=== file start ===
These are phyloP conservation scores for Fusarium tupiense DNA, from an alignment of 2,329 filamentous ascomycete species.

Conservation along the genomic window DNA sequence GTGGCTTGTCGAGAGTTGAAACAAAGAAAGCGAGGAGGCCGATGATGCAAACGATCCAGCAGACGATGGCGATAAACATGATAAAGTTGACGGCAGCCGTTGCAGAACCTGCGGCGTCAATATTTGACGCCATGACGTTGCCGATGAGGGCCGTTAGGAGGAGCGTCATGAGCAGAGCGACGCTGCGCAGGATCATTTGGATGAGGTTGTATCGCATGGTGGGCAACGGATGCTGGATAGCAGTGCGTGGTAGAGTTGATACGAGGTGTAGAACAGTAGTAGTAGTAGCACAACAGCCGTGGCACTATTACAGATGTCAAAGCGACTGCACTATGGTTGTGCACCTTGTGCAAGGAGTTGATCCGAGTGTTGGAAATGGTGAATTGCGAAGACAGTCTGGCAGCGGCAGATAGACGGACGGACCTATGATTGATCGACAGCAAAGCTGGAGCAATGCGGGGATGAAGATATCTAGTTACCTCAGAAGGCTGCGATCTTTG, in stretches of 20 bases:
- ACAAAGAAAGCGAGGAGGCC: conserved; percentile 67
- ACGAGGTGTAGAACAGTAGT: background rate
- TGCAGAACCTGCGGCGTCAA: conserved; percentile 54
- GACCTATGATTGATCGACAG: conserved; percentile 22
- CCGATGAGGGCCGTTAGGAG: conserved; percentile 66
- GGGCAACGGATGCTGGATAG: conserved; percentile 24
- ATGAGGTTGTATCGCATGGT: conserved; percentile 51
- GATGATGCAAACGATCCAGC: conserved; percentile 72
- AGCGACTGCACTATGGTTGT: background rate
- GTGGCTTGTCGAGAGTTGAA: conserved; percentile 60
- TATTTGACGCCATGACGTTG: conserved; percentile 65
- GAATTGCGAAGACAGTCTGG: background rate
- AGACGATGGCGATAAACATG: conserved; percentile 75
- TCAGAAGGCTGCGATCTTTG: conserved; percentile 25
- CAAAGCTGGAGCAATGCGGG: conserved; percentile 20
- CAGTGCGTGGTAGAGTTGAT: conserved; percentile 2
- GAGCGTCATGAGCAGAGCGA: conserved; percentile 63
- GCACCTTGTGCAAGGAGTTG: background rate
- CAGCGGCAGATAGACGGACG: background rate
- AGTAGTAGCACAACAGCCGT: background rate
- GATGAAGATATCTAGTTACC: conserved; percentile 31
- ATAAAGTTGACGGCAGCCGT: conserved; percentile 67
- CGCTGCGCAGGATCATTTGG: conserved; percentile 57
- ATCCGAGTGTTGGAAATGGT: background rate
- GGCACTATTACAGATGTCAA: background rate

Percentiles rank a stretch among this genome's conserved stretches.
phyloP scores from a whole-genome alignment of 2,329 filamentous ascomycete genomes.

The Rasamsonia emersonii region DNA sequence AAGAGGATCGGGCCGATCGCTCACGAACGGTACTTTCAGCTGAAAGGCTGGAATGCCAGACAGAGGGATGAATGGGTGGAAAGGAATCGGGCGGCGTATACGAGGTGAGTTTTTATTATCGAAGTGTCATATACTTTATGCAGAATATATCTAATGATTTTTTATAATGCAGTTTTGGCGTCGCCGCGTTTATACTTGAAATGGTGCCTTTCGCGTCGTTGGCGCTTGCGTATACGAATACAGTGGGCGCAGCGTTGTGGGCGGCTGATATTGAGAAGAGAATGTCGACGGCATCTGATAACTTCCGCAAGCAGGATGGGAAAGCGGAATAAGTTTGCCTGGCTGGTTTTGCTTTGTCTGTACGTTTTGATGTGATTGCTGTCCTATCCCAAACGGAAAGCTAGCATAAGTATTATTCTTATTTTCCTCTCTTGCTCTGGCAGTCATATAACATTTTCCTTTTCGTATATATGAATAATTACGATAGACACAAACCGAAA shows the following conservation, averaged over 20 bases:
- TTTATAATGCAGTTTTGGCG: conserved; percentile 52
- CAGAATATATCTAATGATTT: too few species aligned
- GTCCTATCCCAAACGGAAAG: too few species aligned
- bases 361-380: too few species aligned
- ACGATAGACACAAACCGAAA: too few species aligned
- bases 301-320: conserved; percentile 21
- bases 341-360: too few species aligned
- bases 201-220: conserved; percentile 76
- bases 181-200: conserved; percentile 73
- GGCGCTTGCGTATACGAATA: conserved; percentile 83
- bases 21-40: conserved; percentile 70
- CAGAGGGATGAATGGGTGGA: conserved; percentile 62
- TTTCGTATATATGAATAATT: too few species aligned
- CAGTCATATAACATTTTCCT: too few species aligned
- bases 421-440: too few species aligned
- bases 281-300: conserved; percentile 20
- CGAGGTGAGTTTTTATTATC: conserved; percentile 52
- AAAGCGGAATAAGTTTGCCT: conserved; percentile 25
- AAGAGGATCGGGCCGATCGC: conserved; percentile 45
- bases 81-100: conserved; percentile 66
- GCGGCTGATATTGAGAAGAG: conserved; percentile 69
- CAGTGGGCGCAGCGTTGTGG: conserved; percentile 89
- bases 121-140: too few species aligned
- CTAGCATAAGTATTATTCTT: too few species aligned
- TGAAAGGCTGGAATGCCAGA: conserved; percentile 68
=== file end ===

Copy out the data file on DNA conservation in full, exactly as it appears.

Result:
These are phyloP conservation scores for Fusarium tupiense DNA, from an alignment of 2,329 filamentous ascomycete species.

Conservation along the genomic window DNA sequence GTGGCTTGTCGAGAGTTGAAACAAAGAAAGCGAGGAGGCCGATGATGCAAACGATCCAGCAGACGATGGCGATAAACATGATAAAGTTGACGGCAGCCGTTGCAGAACCTGCGGCGTCAATATTTGACGCCATGACGTTGCCGATGAGGGCCGTTAGGAGGAGCGTCATGAGCAGAGCGACGCTGCGCAGGATCATTTGGATGAGGTTGTATCGCATGGTGGGCAACGGATGCTGGATAGCAGTGCGTGGTAGAGTTGATACGAGGTGTAGAACAGTAGTAGTAGTAGCACAACAGCCGTGGCACTATTACAGATGTCAAAGCGACTGCACTATGGTTGTGCACCTTGTGCAAGGAGTTGATCCGAGTGTTGGAAATGGTGAATTGCGAAGACAGTCTGGCAGCGGCAGATAGACGGACGGACCTATGATTGATCGACAGCAAAGCTGGAGCAATGCGGGGATGAAGATATCTAGTTACCTCAGAAGGCTGCGATCTTTG, in stretches of 20 bases:
- ACAAAGAAAGCGAGGAGGCC: conserved; percentile 67
- ACGAGGTGTAGAACAGTAGT: background rate
- TGCAGAACCTGCGGCGTCAA: conserved; percentile 54
- GACCTATGATTGATCGACAG: conserved; percentile 22
- CCGATGAGGGCCGTTAGGAG: conserved; percentile 66
- GGGCAACGGATGCTGGATAG: conserved; percentile 24
- ATGAGGTTGTATCGCATGGT: conserved; percentile 51
- GATGATGCAAACGATCCAGC: conserved; percentile 72
- AGCGACTGCACTATGGTTGT: background rate
- GTGGCTTGTCGAGAGTTGAA: conserved; percentile 60
- TATTTGACGCCATGACGTTG: conserved; percentile 65
- GAATTGCGAAGACAGTCTGG: background rate
- AGACGATGGCGATAAACATG: conserved; percentile 75
- TCAGAAGGCTGCGATCTTTG: conserved; percentile 25
- CAAAGCTGGAGCAATGCGGG: conserved; percentile 20
- CAGTGCGTGGTAGAGTTGAT: conserved; percentile 2
- GAGCGTCATGAGCAGAGCGA: conserved; percentile 63
- GCACCTTGTGCAAGGAGTTG: background rate
- CAGCGGCAGATAGACGGACG: background rate
- AGTAGTAGCACAACAGCCGT: background rate
- GATGAAGATATCTAGTTACC: conserved; percentile 31
- ATAAAGTTGACGGCAGCCGT: conserved; percentile 67
- CGCTGCGCAGGATCATTTGG: conserved; percentile 57
- ATCCGAGTGTTGGAAATGGT: background rate
- GGCACTATTACAGATGTCAA: background rate

Percentiles rank a stretch among this genome's conserved stretches.
phyloP scores from a whole-genome alignment of 2,329 filamentous ascomycete genomes.

The Rasamsonia emersonii region DNA sequence AAGAGGATCGGGCCGATCGCTCACGAACGGTACTTTCAGCTGAAAGGCTGGAATGCCAGACAGAGGGATGAATGGGTGGAAAGGAATCGGGCGGCGTATACGAGGTGAGTTTTTATTATCGAAGTGTCATATACTTTATGCAGAATATATCTAATGATTTTTTATAATGCAGTTTTGGCGTCGCCGCGTTTATACTTGAAATGGTGCCTTTCGCGTCGTTGGCGCTTGCGTATACGAATACAGTGGGCGCAGCGTTGTGGGCGGCTGATATTGAGAAGAGAATGTCGACGGCATCTGATAACTTCCGCAAGCAGGATGGGAAAGCGGAATAAGTTTGCCTGGCTGGTTTTGCTTTGTCTGTACGTTTTGATGTGATTGCTGTCCTATCCCAAACGGAAAGCTAGCATAAGTATTATTCTTATTTTCCTCTCTTGCTCTGGCAGTCATATAACATTTTCCTTTTCGTATATATGAATAATTACGATAGACACAAACCGAAA shows the following conservation, averaged over 20 bases:
- TTTATAATGCAGTTTTGGCG: conserved; percentile 52
- CAGAATATATCTAATGATTT: too few species aligned
- GTCCTATCCCAAACGGAAAG: too few species aligned
- bases 361-380: too few species aligned
- ACGATAGACACAAACCGAAA: too few species aligned
- bases 301-320: conserved; percentile 21
- bases 341-360: too few species aligned
- bases 201-220: conserved; percentile 76
- bases 181-200: conserved; percentile 73
- GGCGCTTGCGTATACGAATA: conserved; percentile 83
- bases 21-40: conserved; percentile 70
- CAGAGGGATGAATGGGTGGA: conserved; percentile 62
- TTTCGTATATATGAATAATT: too few species aligned
- CAGTCATATAACATTTTCCT: too few species aligned
- bases 421-440: too few species aligned
- bases 281-300: conserved; percentile 20
- CGAGGTGAGTTTTTATTATC: conserved; percentile 52
- AAAGCGGAATAAGTTTGCCT: conserved; percentile 25
- AAGAGGATCGGGCCGATCGC: conserved; percentile 45
- bases 81-100: conserved; percentile 66
- GCGGCTGATATTGAGAAGAG: conserved; percentile 69
- CAGTGGGCGCAGCGTTGTGG: conserved; percentile 89
- bases 121-140: too few species aligned
- CTAGCATAAGTATTATTCTT: too few species aligned
- TGAAAGGCTGGAATGCCAGA: conserved; percentile 68